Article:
I’ve just finished reading it today and I think it is a great read for all marathon runners and aspiring marathon runners! I really enjoyed reading about the ups and downs of Phil Hewitt’s 23 marathons around the world. He talks frankly about his awful marathons and inspirationally about his great ones. He really gives an insight into what can be experienced over 26.2 miles and before and after a marathon. There are some photographs on the inside front and back covers (8 in total) and I would have liked to have seen more, but it’s not a big issue. He has been to a number of big city marathons but he’s also done more unusual and smaller marathons which are really interesting to read about.

It’s an easy and enjoyable read that I’m sure would appeal to all runners. If you’re not already signed up to run a marathon then this book will make you want to, even after reading about Phil’s worst experiences! Highly recommended!

5.0 out of 5 stars Brilliant motivation, 6 April 2012

This book is brilliant. I have never reviewed anything on Amazon before but felt this book was worth it. It will make you want to enter a marathon today. If you have one on the horizon, as I do (VLM 2012), then it will raise your excitement levels sky high.

Ah yes, runners are wonderful people. Mwah! Mwah! I love you all!

The book has arrived… and is coming soon to a bookshop near you!



It’s here! It’s arrived! I’ve got it in my hands! I have become an author, with a new book just ready and waiting to hit the world on April 2 (kind of glad, it’s not the day before).

But best of all, my publishers Summersdale have done an absolutely superb job of it.

I know you shouldn’t judge a book by its cover, but I’m going to make an exception for this one – partly because I have read it so many times I am not quite ready to read it again yet.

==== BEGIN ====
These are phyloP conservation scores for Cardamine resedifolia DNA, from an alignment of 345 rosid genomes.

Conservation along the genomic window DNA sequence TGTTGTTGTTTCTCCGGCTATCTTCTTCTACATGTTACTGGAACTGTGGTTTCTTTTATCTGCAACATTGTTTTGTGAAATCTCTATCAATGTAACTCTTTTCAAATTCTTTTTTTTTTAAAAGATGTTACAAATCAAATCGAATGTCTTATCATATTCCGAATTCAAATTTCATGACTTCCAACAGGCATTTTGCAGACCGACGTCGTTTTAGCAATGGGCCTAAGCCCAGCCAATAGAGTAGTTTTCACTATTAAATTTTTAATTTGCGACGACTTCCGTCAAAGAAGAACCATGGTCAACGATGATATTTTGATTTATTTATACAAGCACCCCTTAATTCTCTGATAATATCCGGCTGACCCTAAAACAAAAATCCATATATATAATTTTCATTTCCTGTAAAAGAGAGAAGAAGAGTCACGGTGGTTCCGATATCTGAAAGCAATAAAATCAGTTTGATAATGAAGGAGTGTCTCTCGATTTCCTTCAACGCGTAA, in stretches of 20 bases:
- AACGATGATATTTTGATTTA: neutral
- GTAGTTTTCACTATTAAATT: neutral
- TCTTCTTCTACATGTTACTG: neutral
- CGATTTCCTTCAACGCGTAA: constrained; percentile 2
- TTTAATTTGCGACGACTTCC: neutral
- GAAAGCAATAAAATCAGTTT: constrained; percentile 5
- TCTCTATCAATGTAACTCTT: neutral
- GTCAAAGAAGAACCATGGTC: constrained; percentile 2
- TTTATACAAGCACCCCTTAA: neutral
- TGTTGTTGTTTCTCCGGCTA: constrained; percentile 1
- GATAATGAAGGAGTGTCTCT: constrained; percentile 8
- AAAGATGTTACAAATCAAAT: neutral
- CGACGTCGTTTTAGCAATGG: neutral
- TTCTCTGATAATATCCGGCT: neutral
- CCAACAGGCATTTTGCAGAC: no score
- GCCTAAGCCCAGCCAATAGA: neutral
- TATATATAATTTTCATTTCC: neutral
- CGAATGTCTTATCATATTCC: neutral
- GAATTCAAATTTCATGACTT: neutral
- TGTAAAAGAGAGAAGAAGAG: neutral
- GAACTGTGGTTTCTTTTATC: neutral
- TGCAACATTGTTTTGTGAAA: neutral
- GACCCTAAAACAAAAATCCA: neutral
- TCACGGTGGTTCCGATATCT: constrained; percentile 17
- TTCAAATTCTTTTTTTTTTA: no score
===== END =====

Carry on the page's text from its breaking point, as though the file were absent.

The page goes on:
Keep On Running http://www.summersdale.com/book/2/569/keep-on-running/, the story of my love of marathon-running and all the pain and pleasure it has brought me, looks and feels great.

The little package was waiting for me when I got back from work on Friday; I knew what it was from the postmark; I opened it with a little trepidation, just wondering what that crucial first impression (by which we judge everything these days) was going to be.

Out the book tumbled – and what a relief. I loved it. A relief indeed because I had never been totally convinced by the cover. But I am now. Leaving aside the words inside, it looks terrific – a complete vindication of the design that Summersdale came up with.

The cover – and I love the colour scheme – sums up precisely the kind of semi-serious, funny and upbeat book I was intending. If I saw it on a shelf, I’d definitely want to read it (and I can say that because the look is Summersdale’s, not mine).

With publication day – or “pub day” as Summersdale far more suggestively call it – just a couple of weeks away, I feel I am entering the home straight in the best possible hands, the final few miles of a journey which began several years ago.

I was convinced I was a gruesome-crime writer and had chatted to the lovely Peter Lovesey about a very gruesome murder mystery I’d written which languishes still unpublished.

Peter, for some years now a Chichester resident, is the creator of the terrific Peter Diamond Bath detective series (http://peterlovesey.com/), and he gave me every encouragement in my own efforts .

But more importantly he suggested I write about the marathons I was regularly running – a suggestion which initially didn’t appeal. Or rather, a suggestion which needed to take root first. It lodged in the back of my mind, and it was a couple of years later that I was ready to do the deed.